4 UX SEO Tips for Ecommerce

 In Marketing, SEO

Providing a superior user experience is not only important to customer satisfaction, it’s also a component in Google’s rankings. Ecommerce sites present unique challenges for SEO – they have a lot of moving parts, with often hundreds if not thousands of pages and dynamic components.

In the fast-paced world of online retail, the role SEO plays in user experience can sometimes get lost in the shuffle. However, ignorance or disregard of SEO best practices can impact a website’s visibility in search engines, organic traffic, and ultimately conversions.

Here are four SEO strategies to keep top of mind to improve UX in the dynamic world of ecommerce:

 Improve Site Speed

Part and parcel with a good user experience is a fast loading website. It’s also been a ranking factor for Google since 2010. With the amount of images and dynamic elements, ecommerce sites often load slowly, leading to lost customers and conversions.

The first step is awareness of how site speed influences UX. If you use Google Analytics, take a look at bounce rate and site speed data to see if there is an issue. Run your URL through a free tool such as GTmetrix or Google’s PageSpeed Insights to find out how your site stacks up on desktop/overall site speed. For mobile sites specifically, use Google’s Test My Site tool to gauge site performance.

If page loading time is a problem, tackle some optimization tactics. For example, identify large images/files (over 150 bytes) and compress them using Photoshop, or a free image compression tool. Leverage browser caching so repeat visitors don’t have to completely reload the entire page every time.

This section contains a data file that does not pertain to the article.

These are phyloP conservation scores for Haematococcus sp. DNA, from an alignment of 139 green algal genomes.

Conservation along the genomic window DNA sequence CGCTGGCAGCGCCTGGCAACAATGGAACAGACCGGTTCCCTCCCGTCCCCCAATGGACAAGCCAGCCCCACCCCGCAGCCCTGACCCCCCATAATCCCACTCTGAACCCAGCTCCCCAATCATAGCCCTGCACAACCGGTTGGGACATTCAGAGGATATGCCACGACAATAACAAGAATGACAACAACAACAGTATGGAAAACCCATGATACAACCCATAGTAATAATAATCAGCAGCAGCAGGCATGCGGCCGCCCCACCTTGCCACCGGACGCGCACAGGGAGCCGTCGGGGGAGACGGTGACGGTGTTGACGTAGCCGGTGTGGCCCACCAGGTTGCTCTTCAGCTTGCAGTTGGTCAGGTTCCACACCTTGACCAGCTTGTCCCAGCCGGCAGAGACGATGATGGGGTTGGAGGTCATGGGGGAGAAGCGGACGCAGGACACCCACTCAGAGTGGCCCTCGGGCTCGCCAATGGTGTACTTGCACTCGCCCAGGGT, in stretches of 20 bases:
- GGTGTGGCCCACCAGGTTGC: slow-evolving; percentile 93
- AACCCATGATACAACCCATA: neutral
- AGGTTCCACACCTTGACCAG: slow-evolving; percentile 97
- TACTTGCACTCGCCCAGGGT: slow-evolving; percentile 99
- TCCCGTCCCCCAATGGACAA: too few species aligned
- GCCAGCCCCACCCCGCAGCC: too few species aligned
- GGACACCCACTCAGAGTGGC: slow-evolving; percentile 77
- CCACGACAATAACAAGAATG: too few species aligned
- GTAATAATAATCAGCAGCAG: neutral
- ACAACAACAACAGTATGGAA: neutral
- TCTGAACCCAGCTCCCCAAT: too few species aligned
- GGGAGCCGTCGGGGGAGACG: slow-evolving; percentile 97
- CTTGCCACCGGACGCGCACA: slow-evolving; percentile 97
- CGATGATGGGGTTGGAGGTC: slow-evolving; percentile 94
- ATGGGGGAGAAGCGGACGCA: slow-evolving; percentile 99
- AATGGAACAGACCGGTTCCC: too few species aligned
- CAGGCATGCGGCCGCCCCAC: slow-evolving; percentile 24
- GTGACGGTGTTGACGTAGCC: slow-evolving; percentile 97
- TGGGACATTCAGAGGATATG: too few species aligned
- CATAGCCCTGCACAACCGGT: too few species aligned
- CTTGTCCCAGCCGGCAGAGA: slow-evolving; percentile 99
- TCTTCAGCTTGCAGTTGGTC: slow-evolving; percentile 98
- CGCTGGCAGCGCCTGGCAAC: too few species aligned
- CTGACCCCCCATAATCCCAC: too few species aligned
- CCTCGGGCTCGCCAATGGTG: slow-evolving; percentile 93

Reduce unnecessary redirects as they can slow down page loading time, but be sure to check to see if the original page has residual SEO value (i.e. significant backlinks). If it does, keep the redirect in place.

Aim for Unique, Relevant Content

Google wants to find quality unique content on every URL, and for retailers this can sometimes be a struggle. In addition to trying to create unique, descriptive content for each page, merchants also need to be wary of filtered search pages and product parameters creating too many low-value pages that can be indexed by Google. From an SEO perspective, this can dilute page authority and bloat Google’s index with nearly duplicate pages.

To deal with this issue (i.e. multiple colors and sizes of the same sweater), it’s best to do one of three things: include a canonical tag on product variation pages that points to the main product page, place a “noindex” tag on the page, or block the variation with robots.txt.

Ecommerce sites also need to plan for expired content (products that are sold out, out of stock, discontinued or out of season). The plan needs to prioritize the user and ensure SEO value is not lost.

Implementing a 301 redirect is the optimal choice in most cases. First, it provides users with the most up-to-date information on a product they are looking for. And if a page had significant backlinks, a redirect transfers any link value the original URL had.

Prioritize Mobile Experience

Recent research found that more than 57% of online traffic is now coming from mobile phones and tablets, so mobile needs to be a priority in any UX discussion. An additional mobile-related SEO concern coming in 2018 is the introduction of Google’s mobile-first index. This means Google will determine rankings primarily based on mobile experience and content. Essentially, ecommerce sites need to ensure users have a similar experience on both mobile and desktop. A responsive or dynamic serving site is the best option to provide a comparable user experience.

Monitor Site Changes

Changes to HTML title, “noindex” tags, broken canonicals, broken redirects, 301 redirects morphing into 302s and more can have devastating effects on SEO and, by extension, user experience. Be proactive and talk to the teams involved about SEO and the impact these types of changes can have on the site as a whole.

Monitoring can be done manually by keeping an eye on drastic changes to organic traffic to key landing pages in Google Analytics, or by using a site monitoring service which alerts you to any changes that could impact SEO.

Final Thoughts

Today’s consumer expects and demands a seamless user experience, and so does the search engine. Understanding and leveraging the connection between SEO and UX can improve search visibility, help drive organic traffic and enhance the overall online user experience.

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